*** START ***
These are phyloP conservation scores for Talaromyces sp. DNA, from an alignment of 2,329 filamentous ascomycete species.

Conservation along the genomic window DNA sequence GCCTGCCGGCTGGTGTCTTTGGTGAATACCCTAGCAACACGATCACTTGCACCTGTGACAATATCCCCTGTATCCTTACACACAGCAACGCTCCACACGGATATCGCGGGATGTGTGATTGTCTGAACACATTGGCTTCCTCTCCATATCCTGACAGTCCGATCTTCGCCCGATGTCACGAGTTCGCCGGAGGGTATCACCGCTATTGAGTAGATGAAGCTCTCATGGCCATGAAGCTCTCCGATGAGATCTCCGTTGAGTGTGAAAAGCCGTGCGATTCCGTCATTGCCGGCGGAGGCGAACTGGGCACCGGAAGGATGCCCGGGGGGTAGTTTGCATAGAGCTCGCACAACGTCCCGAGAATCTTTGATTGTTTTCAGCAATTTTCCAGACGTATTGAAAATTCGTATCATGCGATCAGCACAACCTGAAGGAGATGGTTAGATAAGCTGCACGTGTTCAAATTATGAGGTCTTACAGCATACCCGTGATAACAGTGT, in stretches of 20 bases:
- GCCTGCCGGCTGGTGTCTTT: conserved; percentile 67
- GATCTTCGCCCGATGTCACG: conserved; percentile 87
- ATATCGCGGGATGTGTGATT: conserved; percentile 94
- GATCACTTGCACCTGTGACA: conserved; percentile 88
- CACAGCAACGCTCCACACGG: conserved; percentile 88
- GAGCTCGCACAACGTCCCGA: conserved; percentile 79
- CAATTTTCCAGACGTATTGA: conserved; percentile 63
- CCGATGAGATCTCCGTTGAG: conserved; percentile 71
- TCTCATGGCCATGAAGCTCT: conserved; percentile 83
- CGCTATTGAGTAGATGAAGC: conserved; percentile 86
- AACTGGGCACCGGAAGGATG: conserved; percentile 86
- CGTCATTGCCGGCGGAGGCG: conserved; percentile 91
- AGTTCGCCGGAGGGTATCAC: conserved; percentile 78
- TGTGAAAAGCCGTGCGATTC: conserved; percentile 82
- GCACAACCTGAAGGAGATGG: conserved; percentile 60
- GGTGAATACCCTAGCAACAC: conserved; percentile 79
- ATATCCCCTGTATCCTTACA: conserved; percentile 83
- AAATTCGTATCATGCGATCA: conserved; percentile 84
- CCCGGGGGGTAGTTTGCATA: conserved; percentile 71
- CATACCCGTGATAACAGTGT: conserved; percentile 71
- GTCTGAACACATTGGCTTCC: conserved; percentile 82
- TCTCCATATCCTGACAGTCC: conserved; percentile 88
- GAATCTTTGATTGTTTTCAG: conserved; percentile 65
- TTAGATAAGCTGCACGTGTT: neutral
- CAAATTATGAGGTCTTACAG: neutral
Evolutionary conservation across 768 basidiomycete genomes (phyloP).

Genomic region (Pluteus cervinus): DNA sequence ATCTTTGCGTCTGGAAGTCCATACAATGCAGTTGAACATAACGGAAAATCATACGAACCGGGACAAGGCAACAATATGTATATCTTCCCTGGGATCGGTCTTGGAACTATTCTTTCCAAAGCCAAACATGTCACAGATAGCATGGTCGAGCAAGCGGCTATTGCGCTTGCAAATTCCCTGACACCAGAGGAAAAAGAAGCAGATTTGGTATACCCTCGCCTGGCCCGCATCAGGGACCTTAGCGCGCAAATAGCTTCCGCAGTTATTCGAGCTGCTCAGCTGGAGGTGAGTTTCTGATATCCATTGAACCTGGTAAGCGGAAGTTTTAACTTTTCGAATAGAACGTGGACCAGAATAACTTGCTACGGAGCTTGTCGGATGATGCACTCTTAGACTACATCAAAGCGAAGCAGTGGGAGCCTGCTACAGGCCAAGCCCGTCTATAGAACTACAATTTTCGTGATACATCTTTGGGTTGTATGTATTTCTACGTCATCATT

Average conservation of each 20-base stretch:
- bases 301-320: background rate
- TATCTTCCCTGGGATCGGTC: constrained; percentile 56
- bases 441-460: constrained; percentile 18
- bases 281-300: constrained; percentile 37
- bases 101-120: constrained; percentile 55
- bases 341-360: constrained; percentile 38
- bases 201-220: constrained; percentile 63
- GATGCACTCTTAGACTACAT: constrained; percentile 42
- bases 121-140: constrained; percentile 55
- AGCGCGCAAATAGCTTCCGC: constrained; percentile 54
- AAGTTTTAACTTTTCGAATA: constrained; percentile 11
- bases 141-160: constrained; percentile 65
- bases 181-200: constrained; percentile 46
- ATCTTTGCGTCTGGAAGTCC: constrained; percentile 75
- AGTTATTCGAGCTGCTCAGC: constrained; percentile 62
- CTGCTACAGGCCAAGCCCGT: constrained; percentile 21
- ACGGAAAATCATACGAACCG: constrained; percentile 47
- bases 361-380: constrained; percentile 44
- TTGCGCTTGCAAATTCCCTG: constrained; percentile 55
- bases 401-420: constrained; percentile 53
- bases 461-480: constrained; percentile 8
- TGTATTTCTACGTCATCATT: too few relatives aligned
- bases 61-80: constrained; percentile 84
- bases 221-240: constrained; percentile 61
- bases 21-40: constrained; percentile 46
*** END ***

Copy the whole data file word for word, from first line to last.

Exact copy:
These are phyloP conservation scores for Talaromyces sp. DNA, from an alignment of 2,329 filamentous ascomycete species.

Conservation along the genomic window DNA sequence GCCTGCCGGCTGGTGTCTTTGGTGAATACCCTAGCAACACGATCACTTGCACCTGTGACAATATCCCCTGTATCCTTACACACAGCAACGCTCCACACGGATATCGCGGGATGTGTGATTGTCTGAACACATTGGCTTCCTCTCCATATCCTGACAGTCCGATCTTCGCCCGATGTCACGAGTTCGCCGGAGGGTATCACCGCTATTGAGTAGATGAAGCTCTCATGGCCATGAAGCTCTCCGATGAGATCTCCGTTGAGTGTGAAAAGCCGTGCGATTCCGTCATTGCCGGCGGAGGCGAACTGGGCACCGGAAGGATGCCCGGGGGGTAGTTTGCATAGAGCTCGCACAACGTCCCGAGAATCTTTGATTGTTTTCAGCAATTTTCCAGACGTATTGAAAATTCGTATCATGCGATCAGCACAACCTGAAGGAGATGGTTAGATAAGCTGCACGTGTTCAAATTATGAGGTCTTACAGCATACCCGTGATAACAGTGT, in stretches of 20 bases:
- GCCTGCCGGCTGGTGTCTTT: conserved; percentile 67
- GATCTTCGCCCGATGTCACG: conserved; percentile 87
- ATATCGCGGGATGTGTGATT: conserved; percentile 94
- GATCACTTGCACCTGTGACA: conserved; percentile 88
- CACAGCAACGCTCCACACGG: conserved; percentile 88
- GAGCTCGCACAACGTCCCGA: conserved; percentile 79
- CAATTTTCCAGACGTATTGA: conserved; percentile 63
- CCGATGAGATCTCCGTTGAG: conserved; percentile 71
- TCTCATGGCCATGAAGCTCT: conserved; percentile 83
- CGCTATTGAGTAGATGAAGC: conserved; percentile 86
- AACTGGGCACCGGAAGGATG: conserved; percentile 86
- CGTCATTGCCGGCGGAGGCG: conserved; percentile 91
- AGTTCGCCGGAGGGTATCAC: conserved; percentile 78
- TGTGAAAAGCCGTGCGATTC: conserved; percentile 82
- GCACAACCTGAAGGAGATGG: conserved; percentile 60
- GGTGAATACCCTAGCAACAC: conserved; percentile 79
- ATATCCCCTGTATCCTTACA: conserved; percentile 83
- AAATTCGTATCATGCGATCA: conserved; percentile 84
- CCCGGGGGGTAGTTTGCATA: conserved; percentile 71
- CATACCCGTGATAACAGTGT: conserved; percentile 71
- GTCTGAACACATTGGCTTCC: conserved; percentile 82
- TCTCCATATCCTGACAGTCC: conserved; percentile 88
- GAATCTTTGATTGTTTTCAG: conserved; percentile 65
- TTAGATAAGCTGCACGTGTT: neutral
- CAAATTATGAGGTCTTACAG: neutral
Evolutionary conservation across 768 basidiomycete genomes (phyloP).

Genomic region (Pluteus cervinus): DNA sequence ATCTTTGCGTCTGGAAGTCCATACAATGCAGTTGAACATAACGGAAAATCATACGAACCGGGACAAGGCAACAATATGTATATCTTCCCTGGGATCGGTCTTGGAACTATTCTTTCCAAAGCCAAACATGTCACAGATAGCATGGTCGAGCAAGCGGCTATTGCGCTTGCAAATTCCCTGACACCAGAGGAAAAAGAAGCAGATTTGGTATACCCTCGCCTGGCCCGCATCAGGGACCTTAGCGCGCAAATAGCTTCCGCAGTTATTCGAGCTGCTCAGCTGGAGGTGAGTTTCTGATATCCATTGAACCTGGTAAGCGGAAGTTTTAACTTTTCGAATAGAACGTGGACCAGAATAACTTGCTACGGAGCTTGTCGGATGATGCACTCTTAGACTACATCAAAGCGAAGCAGTGGGAGCCTGCTACAGGCCAAGCCCGTCTATAGAACTACAATTTTCGTGATACATCTTTGGGTTGTATGTATTTCTACGTCATCATT

Average conservation of each 20-base stretch:
- bases 301-320: background rate
- TATCTTCCCTGGGATCGGTC: constrained; percentile 56
- bases 441-460: constrained; percentile 18
- bases 281-300: constrained; percentile 37
- bases 101-120: constrained; percentile 55
- bases 341-360: constrained; percentile 38
- bases 201-220: constrained; percentile 63
- GATGCACTCTTAGACTACAT: constrained; percentile 42
- bases 121-140: constrained; percentile 55
- AGCGCGCAAATAGCTTCCGC: constrained; percentile 54
- AAGTTTTAACTTTTCGAATA: constrained; percentile 11
- bases 141-160: constrained; percentile 65
- bases 181-200: constrained; percentile 46
- ATCTTTGCGTCTGGAAGTCC: constrained; percentile 75
- AGTTATTCGAGCTGCTCAGC: constrained; percentile 62
- CTGCTACAGGCCAAGCCCGT: constrained; percentile 21
- ACGGAAAATCATACGAACCG: constrained; percentile 47
- bases 361-380: constrained; percentile 44
- TTGCGCTTGCAAATTCCCTG: constrained; percentile 55
- bases 401-420: constrained; percentile 53
- bases 461-480: constrained; percentile 8
- TGTATTTCTACGTCATCATT: too few relatives aligned
- bases 61-80: constrained; percentile 84
- bases 221-240: constrained; percentile 61
- bases 21-40: constrained; percentile 46